The Sturgill family started an on-line petition to keep Detective Glenn Sturgill’s killers in prison. The family and Ashland County Sheriff E. Wayne Risner, along with all the staff at the Sheriff’s Office, ask for everyone to take a few minutes to sign this petition…/keep-cop-killer-carl-davis-beh…


Detective Sergeant Sturgill was killed on August 2, 1982, his 30th birthday. He had served with the Ashland County Sheriff's Office for six years. Two men and one juvenile were arrested, both men are currently being held in prison for this murder. The suspects, at the time were David Mullins, 21, and Carl Dean Davis, 25. A juvenile found to be involved with them was charged with aiding and abetting robbery.


Detective Sturgill observed the three men attempt to rob a woman at gunpoint at the former Big Wheel store in the 1600 block of Claremont Avenue, and chased two of the men into a cornfield. While pursuing two of the suspects he was ambushed by the other suspect and shot and killed.


Carl Dean Davis was sentenced in January 1983 to 14-50 years in prison for involuntary manslaughter and complicity to aggravated robbery.


The 21-year-old shooter David Mullins was convicted of murder and robbery and sentenced to life. Mullins and Davis were sentenced to an additional 18 months to five years in prison in 1984, after they attempted to escape.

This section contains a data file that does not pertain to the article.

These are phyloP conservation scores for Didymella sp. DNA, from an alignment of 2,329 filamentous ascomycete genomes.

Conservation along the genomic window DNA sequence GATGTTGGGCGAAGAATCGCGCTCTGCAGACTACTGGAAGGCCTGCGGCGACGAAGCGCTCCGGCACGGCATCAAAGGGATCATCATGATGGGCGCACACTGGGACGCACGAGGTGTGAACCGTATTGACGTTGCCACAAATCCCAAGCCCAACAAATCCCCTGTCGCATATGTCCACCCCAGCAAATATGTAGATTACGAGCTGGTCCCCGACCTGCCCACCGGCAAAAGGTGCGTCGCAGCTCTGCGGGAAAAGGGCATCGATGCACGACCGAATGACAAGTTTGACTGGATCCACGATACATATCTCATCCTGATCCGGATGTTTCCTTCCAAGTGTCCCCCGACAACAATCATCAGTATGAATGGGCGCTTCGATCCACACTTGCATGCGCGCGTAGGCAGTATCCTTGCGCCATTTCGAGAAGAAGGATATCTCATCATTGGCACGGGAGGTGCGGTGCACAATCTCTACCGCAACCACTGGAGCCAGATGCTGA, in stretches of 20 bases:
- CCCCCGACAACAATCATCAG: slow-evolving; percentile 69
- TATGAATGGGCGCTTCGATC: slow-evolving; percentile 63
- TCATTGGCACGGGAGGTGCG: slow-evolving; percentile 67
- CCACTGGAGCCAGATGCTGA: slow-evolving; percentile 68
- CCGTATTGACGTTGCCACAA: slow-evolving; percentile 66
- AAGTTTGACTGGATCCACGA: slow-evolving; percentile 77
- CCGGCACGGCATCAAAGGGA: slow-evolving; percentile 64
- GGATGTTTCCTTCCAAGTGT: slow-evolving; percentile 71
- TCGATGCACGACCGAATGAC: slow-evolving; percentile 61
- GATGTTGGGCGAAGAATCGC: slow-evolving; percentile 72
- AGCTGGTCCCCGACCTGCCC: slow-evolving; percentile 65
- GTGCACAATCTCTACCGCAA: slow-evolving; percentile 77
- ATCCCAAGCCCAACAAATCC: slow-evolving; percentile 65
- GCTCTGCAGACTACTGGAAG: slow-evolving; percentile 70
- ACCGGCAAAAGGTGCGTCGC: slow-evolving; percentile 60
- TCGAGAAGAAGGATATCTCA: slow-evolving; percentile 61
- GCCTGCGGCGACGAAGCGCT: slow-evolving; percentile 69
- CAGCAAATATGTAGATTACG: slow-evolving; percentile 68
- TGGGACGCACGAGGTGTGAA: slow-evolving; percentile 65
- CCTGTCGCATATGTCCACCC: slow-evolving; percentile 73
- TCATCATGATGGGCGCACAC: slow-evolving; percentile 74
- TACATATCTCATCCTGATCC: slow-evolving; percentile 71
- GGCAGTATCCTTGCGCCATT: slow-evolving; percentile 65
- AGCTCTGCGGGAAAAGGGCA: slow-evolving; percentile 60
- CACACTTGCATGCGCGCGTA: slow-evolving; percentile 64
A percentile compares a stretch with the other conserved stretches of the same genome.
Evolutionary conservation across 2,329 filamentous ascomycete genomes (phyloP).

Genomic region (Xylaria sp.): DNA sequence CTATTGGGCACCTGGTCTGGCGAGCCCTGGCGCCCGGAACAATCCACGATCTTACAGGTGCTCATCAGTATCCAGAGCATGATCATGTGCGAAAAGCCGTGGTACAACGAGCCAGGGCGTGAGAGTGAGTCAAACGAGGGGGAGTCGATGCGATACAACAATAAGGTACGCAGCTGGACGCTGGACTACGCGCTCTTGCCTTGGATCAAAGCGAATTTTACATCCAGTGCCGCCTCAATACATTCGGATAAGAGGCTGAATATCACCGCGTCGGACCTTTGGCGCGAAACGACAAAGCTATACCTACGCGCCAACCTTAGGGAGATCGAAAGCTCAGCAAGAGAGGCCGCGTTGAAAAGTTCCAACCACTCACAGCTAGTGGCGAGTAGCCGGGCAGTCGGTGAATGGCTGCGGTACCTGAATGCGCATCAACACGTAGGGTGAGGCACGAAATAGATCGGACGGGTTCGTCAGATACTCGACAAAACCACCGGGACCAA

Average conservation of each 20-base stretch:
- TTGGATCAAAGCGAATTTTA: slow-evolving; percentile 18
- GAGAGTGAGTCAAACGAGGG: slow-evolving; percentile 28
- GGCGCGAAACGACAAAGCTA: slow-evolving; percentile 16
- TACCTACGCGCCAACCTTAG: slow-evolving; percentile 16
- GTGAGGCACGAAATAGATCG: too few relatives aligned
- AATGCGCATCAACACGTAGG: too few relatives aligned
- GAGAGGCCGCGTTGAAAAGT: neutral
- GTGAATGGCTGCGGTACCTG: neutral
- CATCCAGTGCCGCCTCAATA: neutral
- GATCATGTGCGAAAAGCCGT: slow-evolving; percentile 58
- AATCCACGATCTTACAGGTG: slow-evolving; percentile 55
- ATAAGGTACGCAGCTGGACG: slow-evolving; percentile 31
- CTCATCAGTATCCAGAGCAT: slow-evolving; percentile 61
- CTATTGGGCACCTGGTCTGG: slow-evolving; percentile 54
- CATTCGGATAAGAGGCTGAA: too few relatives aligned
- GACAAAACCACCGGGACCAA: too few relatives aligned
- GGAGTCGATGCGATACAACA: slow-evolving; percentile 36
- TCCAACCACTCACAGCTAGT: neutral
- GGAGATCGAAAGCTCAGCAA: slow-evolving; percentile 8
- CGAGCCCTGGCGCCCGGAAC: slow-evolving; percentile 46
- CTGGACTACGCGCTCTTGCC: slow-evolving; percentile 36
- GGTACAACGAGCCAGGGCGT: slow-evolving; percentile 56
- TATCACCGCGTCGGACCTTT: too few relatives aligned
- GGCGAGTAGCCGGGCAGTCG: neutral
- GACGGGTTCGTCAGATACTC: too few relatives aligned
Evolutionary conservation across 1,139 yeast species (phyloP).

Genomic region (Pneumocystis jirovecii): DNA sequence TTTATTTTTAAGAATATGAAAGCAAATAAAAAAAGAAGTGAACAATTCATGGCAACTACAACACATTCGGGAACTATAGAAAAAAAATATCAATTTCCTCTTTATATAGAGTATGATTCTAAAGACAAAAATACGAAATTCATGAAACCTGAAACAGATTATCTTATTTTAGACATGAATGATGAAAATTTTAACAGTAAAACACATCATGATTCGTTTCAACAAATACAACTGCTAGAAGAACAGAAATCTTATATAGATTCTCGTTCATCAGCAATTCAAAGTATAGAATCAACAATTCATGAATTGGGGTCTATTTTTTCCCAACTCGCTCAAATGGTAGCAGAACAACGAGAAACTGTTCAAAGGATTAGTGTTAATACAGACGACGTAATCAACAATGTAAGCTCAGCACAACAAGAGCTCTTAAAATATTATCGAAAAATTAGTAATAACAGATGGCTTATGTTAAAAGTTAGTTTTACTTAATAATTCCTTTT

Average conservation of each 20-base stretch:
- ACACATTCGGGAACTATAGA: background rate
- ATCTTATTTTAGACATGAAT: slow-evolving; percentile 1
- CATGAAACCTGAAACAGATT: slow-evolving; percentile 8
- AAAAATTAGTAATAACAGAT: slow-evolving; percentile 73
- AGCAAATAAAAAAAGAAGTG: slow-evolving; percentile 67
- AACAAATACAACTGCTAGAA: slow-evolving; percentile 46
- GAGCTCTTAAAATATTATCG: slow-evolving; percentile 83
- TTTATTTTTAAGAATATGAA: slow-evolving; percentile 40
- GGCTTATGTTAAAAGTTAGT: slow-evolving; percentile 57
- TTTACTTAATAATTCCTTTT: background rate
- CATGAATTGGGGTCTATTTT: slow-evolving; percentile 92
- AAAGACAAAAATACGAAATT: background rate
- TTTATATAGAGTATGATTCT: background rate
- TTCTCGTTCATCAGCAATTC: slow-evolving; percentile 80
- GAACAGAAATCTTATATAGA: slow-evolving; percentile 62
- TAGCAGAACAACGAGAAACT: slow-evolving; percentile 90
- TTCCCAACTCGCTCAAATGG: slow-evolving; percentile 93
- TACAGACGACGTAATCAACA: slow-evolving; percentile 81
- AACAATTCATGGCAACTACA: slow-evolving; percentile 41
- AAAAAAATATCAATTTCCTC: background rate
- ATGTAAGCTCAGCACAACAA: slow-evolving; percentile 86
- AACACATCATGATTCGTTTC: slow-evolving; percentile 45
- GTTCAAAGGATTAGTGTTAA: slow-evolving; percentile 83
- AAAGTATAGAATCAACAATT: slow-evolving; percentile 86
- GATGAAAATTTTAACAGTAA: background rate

Becky Sturgill said, “My husband, Detective Sgt. Glenn Sturgill, was doing what was right, he was doing his job protecting and serving.” “Carl Davis was not; Davis was doing wrong.”


Becky Sturgill points out some of the details from the awful day:


Davis and his co-defendants planned their scheme for over two days.


Davis was part of the plan to rob an innocent person, to steal their car to return to Kentucky. Davis not only took part, but it was Davis' idea to take the sawed-off shotgun and force someone to drive all three to Kentucky, as his attorney has admitted. The victim could have been anyone. They picked an innocent woman leaving her place of employment to victimize.


Davis participated in the illegal act of sawing off the shotgun that was later used to rob and murder. This was done at Davis's house.


Davis's action to saw the shotgun off served two purposes, to make it more concealable and in a planned close-range confrontation, the gun would be deadly.


Davis went to five stores until he was able to purchase deer slugs for that shotgun. Deer season was not in at the time. Deer slugs insured that if used, the sawed off shot gun would be lethal.


Davis participated in the robbery they had planned, a lone woman, in a parking lot, after dark.